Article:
The subsequent offering was a meticulously packaged Pinot Noir named Belle Glos, adorned with a red wax seal. The grapes were cultivated in the Clark & Telephone Vineyard, located near the intersection of Clark Avenue and Telephone Road in the Santa Maria Valley. Situated in a unique area cooled by oceanic winds and fog from the nearby Santa Maria River channel, the terroir of the Santa Maria Valley in central California fostered the growth of these grapes. Interestingly, the vineyard was previously a dairy farm, likely well-fertilized yet in moderation, making it an ideal location for Pinot Noir grapes. Our encounter with Pinot Noirs in New Zealand, along the Otago Wine Road, resonated with the exquisite quality of this Belle Glos. The wine embodied the classic characteristics of Pinots: red and black currant, chokecherry, and blueberry notes, with a touch of cold cranberry. We were informed that these Pinot grapes underwent de-stemming, without crushing, and the skins were cold-soaked for a fortnight before extraction.

Our group unanimously appreciated this wine, particularly admiring the red wax seal on the bottle. They detected nuances that eluded us. The Ph.D. Virologist claimed to discern the tangy oakiness from the barrel and the distinguishable flavors of black currant and black raspberry. The group even believed they could savor the essence of the fruity skins, a notion we found somewhat implausible, albeit poetic.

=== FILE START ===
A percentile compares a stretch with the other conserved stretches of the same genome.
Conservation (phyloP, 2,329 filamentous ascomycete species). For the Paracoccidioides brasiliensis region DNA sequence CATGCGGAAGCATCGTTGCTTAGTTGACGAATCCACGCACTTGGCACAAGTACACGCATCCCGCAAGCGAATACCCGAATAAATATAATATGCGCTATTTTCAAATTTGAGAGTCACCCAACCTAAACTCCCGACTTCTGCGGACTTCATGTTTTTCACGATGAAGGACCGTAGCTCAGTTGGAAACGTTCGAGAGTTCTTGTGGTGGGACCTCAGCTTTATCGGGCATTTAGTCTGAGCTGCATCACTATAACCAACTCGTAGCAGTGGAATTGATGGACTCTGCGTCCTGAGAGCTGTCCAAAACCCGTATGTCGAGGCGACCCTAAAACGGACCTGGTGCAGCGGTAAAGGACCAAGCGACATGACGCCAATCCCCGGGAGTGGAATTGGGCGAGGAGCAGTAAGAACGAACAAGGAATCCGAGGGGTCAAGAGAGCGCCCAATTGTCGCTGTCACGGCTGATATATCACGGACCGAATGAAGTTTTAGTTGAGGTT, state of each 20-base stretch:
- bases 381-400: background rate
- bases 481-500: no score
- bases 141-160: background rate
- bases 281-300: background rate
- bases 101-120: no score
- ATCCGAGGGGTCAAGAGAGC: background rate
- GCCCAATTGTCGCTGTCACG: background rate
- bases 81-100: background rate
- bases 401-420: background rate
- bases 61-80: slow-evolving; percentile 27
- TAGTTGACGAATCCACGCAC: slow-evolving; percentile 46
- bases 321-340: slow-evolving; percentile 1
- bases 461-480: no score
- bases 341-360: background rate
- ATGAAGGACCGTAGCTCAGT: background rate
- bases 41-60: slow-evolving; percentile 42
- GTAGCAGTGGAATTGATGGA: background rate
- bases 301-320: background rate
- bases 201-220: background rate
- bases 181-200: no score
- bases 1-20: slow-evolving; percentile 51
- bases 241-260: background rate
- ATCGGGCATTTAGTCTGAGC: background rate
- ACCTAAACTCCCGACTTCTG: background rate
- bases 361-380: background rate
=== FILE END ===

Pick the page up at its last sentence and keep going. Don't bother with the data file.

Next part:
To conclude the evening, we savored a red varietal from Threadcount originating from the Napa Valley Quilt Vineyard. Over a brief span, this wine had gained renown and prestige, evolving into a luxury wine. This particular varietal was exceptional. Uniquely different from a Pinot or a Cabernet, it possessed its own identity – a deep crimson hue with a distinct dark fruit undertone including flavors of Mission Fig, boysenberry, and ripe elderberry. Despite its tangy finish, this red wine left a lasting memory due to its harmonious blend of flavors. Its terroirs were either in Sonoma County or Lodi, situated in the northern precinct of California’s Central Valley region. Lodi’s wine-producing areas thrive in warm days, cool breezes, and low humidity. The vineyards blend sandy loam and granite-based soils, defining a unique terroir for cultivating more than a hundred grape varietals in the region.

Our neighborhood gathering delved into the dominant flavor profiles of the Threadcount wine. The Environmental Arborist insisted on detecting a ripe elderberry essence, while the Entomologist was adamant about a dominant purple raspberry note. The one point of consensus among them was the remarkable balance exhibited by each wine. Despite originating from distinct terroirs – Elouan Chard from the Oregon coast, Belle Glos Pinot from the Santa Maria River valley in central California, and Threadcount from Lodi and Sonoma – each wine bore unique soil characteristics influenced by varying moisture levels, agricultural practices, and fertilization methods. The previous cultivation or fallowing of the land also wielded a substantial influence over what flourishes, blossoms, and eventually finds its way into the bottle.

As we delved into the wines produced at Copper Cane Vineyards, our appreciation deepened as we unveiled the diverse terroirs of these regions – understanding how the soil and climate nuances shape the distinctive identities of the wines from Copper Cane Vineyard.

Image Source: Zoom Team / Shutterstock